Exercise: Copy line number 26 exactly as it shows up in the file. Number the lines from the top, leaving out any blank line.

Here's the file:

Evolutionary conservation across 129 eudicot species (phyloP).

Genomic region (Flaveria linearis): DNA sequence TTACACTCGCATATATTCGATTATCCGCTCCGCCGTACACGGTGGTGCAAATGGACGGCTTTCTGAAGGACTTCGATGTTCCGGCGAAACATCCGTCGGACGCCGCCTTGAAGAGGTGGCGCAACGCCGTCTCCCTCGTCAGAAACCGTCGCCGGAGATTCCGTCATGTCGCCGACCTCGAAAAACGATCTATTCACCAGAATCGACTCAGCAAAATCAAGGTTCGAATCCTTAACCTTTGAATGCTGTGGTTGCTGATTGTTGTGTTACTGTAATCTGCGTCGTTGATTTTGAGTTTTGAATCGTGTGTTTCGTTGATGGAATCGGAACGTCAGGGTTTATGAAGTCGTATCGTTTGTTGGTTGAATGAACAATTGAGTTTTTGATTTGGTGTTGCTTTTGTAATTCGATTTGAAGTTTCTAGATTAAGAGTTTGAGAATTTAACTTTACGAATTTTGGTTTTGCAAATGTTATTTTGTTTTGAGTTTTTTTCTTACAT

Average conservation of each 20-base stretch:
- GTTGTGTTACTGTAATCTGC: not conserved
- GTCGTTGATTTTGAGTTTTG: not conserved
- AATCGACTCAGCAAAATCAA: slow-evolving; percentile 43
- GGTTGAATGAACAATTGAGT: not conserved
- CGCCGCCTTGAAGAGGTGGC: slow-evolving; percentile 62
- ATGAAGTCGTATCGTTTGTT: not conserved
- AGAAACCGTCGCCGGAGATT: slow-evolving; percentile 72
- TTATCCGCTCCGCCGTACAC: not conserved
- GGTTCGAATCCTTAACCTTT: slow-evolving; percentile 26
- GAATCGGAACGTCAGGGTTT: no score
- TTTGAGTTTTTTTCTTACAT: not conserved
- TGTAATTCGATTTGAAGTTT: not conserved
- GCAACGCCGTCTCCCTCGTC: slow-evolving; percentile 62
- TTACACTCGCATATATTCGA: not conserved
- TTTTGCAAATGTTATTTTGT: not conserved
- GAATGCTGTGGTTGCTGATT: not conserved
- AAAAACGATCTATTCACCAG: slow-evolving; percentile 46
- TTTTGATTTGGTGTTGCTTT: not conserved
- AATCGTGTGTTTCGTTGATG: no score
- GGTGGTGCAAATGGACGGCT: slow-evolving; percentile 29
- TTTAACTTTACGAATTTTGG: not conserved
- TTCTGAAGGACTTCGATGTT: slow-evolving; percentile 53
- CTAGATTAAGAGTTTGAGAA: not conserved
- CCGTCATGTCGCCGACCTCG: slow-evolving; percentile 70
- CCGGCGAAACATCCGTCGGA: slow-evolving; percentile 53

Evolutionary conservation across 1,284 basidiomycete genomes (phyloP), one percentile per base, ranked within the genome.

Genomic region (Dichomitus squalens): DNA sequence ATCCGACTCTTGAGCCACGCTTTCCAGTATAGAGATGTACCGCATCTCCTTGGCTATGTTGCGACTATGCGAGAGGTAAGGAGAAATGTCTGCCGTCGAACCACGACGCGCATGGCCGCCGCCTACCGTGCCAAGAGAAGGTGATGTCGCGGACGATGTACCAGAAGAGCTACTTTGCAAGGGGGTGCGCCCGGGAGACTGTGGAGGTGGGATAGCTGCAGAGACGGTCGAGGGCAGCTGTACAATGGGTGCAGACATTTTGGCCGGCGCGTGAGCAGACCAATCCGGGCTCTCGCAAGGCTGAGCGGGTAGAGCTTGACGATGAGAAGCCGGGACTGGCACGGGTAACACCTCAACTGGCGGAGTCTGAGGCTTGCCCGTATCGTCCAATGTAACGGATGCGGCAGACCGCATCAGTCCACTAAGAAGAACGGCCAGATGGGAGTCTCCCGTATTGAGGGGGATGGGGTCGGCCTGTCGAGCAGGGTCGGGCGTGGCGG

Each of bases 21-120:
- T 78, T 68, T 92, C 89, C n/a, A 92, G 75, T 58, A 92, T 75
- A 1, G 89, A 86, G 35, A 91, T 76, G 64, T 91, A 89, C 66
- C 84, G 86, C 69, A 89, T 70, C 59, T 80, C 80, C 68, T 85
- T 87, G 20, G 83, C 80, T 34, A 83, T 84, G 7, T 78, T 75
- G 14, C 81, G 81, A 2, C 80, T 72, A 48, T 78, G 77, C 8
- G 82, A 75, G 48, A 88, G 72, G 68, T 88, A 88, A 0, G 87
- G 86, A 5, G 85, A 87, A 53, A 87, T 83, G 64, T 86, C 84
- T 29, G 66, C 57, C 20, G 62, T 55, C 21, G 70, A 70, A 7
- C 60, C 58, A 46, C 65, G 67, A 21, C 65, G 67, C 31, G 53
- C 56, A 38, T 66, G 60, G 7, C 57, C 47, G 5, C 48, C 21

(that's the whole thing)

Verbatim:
- CTAGATTAAGAGTTTGAGAA: not conserved